My mind was spinning. I heard the words but—we had just said goodbye, we had hugged, I told her to take care of herself, she had a plan.

Later that morning I drove by the accident scene. A black garbage bag rested on the edge of the sidewalk. A shoe and toiletry items lay in the median. What remained of Emily’s belongings, scattered on both sides of the street.

And  just like that.

Emily. Was. Gone.

Emily’s Life Changed Mine

She had made a lasting impression on my life and an imprint on my heart. A friend was gone.

Meeting Emily put a face to the word homeless. She taught me that just because you don’t have a permanent roof over your head, doesn’t mean you are less—less valuable, less human. She lived a hard life and survived, overcoming obstacles most of us could never imagine.

Our encounter forced me to come face-to-face with my personal biases, ignorance, and unfounded fears. I had formed my opinions of the homeless through my casual interactions with them on the street. My opinions were wrong. There were stories behind each pair of eyes. Lives that included professional careers, houses, cars, families, but life happened, addictions won, and brokenness followed.

Emily was not unique in her homelessness, in her struggles, and in her death. Hundreds of thousands of men, women, and children live on our streets, in cars, and in remote camps across the country.

Each year the U.S. Department of Housing and Urban Development conducts a point in time survey. The goals of the survey are to count the number of homeless men, women, and children across the United States and to gain a better understanding of the changes in homelessness rates year over year.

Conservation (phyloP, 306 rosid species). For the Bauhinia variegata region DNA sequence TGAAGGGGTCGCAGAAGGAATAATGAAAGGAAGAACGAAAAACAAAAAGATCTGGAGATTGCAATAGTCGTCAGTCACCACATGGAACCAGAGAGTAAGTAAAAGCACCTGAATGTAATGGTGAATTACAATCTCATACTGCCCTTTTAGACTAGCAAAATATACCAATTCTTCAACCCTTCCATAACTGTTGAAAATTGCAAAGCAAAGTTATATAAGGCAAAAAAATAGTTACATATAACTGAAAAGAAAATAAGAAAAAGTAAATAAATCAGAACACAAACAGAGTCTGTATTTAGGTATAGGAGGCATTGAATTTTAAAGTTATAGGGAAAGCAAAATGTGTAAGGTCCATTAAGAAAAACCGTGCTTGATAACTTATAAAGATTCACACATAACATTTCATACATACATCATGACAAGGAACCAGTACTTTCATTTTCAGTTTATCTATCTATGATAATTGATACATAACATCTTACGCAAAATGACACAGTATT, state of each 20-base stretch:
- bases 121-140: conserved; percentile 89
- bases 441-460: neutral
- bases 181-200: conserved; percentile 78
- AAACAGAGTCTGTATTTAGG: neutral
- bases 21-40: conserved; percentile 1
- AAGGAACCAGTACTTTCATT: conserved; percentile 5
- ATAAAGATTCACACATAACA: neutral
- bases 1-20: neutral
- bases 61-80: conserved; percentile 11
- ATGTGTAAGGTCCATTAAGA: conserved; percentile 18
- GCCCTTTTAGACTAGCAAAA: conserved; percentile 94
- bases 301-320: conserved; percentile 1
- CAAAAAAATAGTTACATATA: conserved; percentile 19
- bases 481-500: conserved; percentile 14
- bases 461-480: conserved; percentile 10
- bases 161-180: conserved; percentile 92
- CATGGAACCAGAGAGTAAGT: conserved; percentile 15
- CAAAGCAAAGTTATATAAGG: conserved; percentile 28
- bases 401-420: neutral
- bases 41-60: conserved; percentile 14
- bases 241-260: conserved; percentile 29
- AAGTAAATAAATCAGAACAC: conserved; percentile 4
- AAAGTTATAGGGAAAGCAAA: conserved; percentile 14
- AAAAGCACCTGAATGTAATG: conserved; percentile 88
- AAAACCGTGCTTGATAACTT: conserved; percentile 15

The process has its limitations, not every homeless person is available for the count, but it provides insight into the general nature of homelessness.

On a single night in January 2018:
  • Some 552,830 people experienced homelessness across the U.S.
  • Of that total 216,211 (30%) were women and girls.
  • Approximately 36,000 youth (people under the age of 25) experience homelessness alone.
  • 40% of all people experiencing homelessness are African Americans.
  • Homelessness in the veteran population decreased by 5% over the previous year.

Emily mattered and her death serves as a reminder. We each can do our small part to honor those that find themselves poor, homeless, and hungry.

Perhaps you can:
  • Resist the urge to lump every homeless person into convenient categories – lazy, dirty, addicted, mentally ill, etc. Categories can reflect their current circumstance but they do not reflect who they are. The homeless are mothers, fathers, grandparents, sons, and daughters. All uniquely created by God.
  • Choose to educate yourself on the homeless crisis in your state, city, and county. Knowledge is power and it will help you put this crisis in the right perspective.
  • Commit to praying for the homeless in your neighborhood. When you see a person on the street, pray for them. Pray for your political officials and homeless advocates as they try to meet the growing needs of this population.
  • Consider providing tangible support for those in need – hygiene bags, warm socks, a sack lunch, or financial support to a local homeless shelter.
  • Visit a local shelter, talk with staff and guests, and allow their stories to teach you, touch your heart, and change your biases.

For more information, please click here.

For more articles on homelessness and other life struggles, start here:

How a Simple Straw Helped a Homeless Man, and Impacted Me
Why You Need to Support Other Women and 5 Ways to Start
When You Go “All in” on the Life Hand You’ve Been Dealt
Bombas: A Successful Business That Is Helping the Homeless
This Is Why Women Are Great Defenders of the Helpless